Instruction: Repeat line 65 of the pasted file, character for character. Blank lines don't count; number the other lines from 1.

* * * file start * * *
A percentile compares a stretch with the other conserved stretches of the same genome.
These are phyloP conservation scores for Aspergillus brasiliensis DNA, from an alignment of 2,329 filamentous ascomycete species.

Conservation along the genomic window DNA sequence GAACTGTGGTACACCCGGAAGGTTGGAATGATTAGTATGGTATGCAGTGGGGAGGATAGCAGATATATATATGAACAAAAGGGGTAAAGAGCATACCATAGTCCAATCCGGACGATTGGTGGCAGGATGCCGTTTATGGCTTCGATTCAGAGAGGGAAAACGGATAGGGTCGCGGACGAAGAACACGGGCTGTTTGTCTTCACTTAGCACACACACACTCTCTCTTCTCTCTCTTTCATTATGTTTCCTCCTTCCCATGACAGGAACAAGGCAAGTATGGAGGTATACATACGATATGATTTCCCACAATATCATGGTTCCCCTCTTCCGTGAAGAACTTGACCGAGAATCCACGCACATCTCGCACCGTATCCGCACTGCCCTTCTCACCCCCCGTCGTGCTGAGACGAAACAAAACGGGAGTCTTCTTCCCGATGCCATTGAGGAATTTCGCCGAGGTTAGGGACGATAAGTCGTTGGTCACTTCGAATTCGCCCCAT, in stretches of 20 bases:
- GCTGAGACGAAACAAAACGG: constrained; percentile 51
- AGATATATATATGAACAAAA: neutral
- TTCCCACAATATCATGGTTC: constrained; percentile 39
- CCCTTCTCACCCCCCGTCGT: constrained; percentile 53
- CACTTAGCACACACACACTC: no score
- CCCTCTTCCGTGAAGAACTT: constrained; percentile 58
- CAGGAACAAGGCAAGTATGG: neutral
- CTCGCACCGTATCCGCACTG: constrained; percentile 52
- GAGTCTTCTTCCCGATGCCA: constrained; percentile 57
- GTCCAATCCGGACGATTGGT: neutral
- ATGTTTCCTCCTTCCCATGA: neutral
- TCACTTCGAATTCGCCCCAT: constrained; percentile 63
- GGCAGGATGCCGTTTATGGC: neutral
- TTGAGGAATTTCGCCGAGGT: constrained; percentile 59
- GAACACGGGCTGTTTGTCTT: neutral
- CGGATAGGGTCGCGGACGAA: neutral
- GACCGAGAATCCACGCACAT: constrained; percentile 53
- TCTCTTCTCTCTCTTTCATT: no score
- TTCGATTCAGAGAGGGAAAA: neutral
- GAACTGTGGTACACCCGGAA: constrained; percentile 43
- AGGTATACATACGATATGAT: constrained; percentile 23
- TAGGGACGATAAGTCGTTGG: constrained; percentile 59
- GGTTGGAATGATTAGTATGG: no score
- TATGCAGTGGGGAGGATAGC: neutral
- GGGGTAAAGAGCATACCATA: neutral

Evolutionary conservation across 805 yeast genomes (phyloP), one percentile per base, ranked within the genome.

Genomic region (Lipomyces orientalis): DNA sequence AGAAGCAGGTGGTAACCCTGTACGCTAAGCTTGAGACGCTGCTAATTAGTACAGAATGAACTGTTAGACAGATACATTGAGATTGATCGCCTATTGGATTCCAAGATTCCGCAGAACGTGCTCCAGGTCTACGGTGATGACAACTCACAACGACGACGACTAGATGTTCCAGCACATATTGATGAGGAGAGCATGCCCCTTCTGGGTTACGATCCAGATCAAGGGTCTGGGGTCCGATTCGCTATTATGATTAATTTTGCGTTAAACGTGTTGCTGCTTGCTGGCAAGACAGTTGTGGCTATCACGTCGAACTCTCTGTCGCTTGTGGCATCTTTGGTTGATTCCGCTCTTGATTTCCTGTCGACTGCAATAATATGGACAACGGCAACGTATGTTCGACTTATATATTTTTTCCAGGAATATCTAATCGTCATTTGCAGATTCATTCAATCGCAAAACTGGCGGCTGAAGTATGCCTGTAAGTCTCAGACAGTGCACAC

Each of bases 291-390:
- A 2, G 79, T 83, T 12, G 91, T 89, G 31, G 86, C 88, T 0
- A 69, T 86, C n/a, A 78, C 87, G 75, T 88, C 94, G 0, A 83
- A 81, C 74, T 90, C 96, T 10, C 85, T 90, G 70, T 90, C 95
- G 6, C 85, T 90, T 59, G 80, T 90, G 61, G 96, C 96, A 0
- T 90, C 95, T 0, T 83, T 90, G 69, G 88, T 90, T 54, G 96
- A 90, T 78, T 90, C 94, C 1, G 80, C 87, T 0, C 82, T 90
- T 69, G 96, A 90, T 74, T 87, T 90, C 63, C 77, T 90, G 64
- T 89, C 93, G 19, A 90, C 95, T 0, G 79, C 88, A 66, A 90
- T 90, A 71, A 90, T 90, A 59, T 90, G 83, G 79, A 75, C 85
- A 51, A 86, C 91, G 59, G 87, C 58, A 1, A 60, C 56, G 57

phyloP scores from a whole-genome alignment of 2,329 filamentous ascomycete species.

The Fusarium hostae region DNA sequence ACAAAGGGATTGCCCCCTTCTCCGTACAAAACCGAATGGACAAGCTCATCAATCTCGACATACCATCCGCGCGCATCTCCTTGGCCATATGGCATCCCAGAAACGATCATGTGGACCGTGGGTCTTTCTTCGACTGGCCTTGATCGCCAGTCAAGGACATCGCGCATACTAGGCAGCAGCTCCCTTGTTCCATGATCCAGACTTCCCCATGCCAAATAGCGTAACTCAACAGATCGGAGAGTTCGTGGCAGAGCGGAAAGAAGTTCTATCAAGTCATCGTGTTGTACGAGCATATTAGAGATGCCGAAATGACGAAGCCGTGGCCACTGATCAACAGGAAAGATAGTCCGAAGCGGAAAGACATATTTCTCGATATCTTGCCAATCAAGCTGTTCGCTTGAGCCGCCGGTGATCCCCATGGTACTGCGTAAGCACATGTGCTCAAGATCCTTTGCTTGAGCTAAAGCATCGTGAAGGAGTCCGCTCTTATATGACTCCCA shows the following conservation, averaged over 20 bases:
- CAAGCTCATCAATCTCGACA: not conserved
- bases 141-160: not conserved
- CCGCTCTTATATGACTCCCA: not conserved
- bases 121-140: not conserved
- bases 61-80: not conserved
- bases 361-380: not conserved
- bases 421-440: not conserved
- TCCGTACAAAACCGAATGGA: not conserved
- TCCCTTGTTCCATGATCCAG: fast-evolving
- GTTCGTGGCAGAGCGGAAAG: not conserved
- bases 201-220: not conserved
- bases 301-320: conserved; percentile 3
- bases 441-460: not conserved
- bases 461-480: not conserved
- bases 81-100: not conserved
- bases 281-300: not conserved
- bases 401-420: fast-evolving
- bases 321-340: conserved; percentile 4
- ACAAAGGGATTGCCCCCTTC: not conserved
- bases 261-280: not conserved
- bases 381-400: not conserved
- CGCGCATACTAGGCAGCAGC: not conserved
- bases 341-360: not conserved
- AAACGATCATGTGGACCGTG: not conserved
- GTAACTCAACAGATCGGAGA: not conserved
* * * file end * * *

- CGCGCATACTAGGCAGCAGC: not conserved